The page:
“The thing is, no matter what I say, I won’t convince the politicians who voted to repeal the ACA and their supporters to see my point of view. They’ll just say that I’m a special snowflake millennial who needs to work harder, despite the fact that I’m chronically ill and hold three part-time jobs that can total over 40 hours a week.”
Right now, I have health care. I’m covered through my parents’ insurance, and I have the option to be covered through some of my jobs. But now I have to live in fear if the ACA is repealed. I could be kicked off my insurance, since I have it from my parents. If I lose my job, I could be denied insurance due to my plethora of pre-existing conditions. And even if I have insurance, if those lifetime caps return, my time to be able to use that insurance is limited.
So to the politicians who voted to repeal the ACA, I say this: I hope that you have to feel the pain that I have to go through. I could try to be a better person and say that I didn’t wish this on anybody, but at this point, the only way for you to understand the real, heartbreaking pain that millions of Americans like me are feeling is to actually experience it. I want you to know what it’s like to cry yourself to sleep because you don’t know if you’ll be able to access the medications that keep you alive. I want you to know what it’s like to feel guilty about how much your treatment costs, even though you know there’s nothing you can do about it. I want you to know what it feels like when politicians prioritize their hatred of a president and a policy over your literal means to live. I want you to know what it’s like to live in pain and sickness and to have people say that your desire to alleviate that suffering without experiencing complete financial ruin is “entitlement.”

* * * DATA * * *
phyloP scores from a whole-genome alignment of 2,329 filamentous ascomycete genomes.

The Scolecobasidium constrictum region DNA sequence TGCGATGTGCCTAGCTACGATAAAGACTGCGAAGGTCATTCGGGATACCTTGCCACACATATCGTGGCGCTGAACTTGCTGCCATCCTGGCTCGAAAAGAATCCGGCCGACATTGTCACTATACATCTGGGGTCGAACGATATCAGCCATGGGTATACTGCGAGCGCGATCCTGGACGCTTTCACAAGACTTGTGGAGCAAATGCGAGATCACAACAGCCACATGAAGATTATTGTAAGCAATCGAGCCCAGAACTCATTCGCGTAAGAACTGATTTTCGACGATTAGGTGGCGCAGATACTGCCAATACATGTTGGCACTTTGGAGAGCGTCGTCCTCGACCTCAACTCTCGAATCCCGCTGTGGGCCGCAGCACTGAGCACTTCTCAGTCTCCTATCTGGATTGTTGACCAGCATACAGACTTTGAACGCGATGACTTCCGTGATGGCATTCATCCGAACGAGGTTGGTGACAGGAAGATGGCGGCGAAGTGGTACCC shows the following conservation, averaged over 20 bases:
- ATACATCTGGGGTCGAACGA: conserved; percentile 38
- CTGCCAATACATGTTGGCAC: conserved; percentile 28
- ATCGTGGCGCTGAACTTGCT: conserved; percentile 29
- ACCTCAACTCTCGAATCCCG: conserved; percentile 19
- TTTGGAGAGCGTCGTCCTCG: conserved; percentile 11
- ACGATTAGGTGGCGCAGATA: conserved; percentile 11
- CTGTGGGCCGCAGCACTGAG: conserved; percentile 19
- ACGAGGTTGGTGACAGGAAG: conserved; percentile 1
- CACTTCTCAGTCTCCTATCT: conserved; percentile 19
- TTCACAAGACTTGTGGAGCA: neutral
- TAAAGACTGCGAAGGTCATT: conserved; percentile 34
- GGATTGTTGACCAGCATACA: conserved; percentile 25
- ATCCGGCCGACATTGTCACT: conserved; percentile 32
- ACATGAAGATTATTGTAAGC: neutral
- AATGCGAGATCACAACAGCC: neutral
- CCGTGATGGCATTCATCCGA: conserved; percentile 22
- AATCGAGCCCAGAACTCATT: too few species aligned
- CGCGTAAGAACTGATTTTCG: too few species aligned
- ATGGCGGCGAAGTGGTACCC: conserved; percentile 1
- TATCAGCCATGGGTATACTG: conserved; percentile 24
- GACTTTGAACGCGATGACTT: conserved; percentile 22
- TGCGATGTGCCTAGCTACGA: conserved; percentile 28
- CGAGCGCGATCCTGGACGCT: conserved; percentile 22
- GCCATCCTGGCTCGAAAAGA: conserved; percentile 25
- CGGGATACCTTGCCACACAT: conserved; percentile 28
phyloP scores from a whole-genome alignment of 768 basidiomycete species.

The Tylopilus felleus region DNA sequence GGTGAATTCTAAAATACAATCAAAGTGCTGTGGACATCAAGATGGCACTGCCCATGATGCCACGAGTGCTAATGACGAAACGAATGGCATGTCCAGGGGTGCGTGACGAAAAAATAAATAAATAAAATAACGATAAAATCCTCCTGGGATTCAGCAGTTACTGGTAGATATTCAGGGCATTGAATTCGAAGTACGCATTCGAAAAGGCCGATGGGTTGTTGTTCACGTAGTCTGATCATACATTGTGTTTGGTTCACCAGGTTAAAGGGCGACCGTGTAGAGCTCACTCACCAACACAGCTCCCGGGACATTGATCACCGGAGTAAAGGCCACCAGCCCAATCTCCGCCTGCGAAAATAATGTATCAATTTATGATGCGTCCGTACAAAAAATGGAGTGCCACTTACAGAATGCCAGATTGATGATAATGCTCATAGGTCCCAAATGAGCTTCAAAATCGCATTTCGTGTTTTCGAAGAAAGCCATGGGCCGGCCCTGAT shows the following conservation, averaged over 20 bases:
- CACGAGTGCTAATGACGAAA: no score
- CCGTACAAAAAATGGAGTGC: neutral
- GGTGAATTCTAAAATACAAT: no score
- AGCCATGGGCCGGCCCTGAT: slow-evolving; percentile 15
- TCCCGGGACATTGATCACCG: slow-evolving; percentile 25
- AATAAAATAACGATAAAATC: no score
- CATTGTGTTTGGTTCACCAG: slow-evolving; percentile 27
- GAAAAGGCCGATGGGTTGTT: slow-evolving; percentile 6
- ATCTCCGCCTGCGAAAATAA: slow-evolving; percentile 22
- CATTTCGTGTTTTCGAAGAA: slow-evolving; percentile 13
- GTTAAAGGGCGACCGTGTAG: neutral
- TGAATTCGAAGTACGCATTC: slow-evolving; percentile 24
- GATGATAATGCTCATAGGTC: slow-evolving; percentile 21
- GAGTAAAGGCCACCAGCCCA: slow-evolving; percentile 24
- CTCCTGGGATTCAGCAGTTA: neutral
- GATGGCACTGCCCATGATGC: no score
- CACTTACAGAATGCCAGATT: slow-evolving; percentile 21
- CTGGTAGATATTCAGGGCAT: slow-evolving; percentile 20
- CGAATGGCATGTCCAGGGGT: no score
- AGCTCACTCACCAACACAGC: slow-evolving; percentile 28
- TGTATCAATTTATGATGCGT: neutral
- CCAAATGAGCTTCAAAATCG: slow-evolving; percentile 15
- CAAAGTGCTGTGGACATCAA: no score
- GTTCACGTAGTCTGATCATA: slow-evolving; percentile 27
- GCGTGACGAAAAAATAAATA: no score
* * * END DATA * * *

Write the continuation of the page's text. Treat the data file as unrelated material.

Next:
I want you to know the horror, the heartbreak, the pain, and the fear that 30 million Americans losing their health insurance will feel. I want you to fully experience the impact of the suffering that you have inflicted upon us. It’s just too bad that the world doesn’t work this way.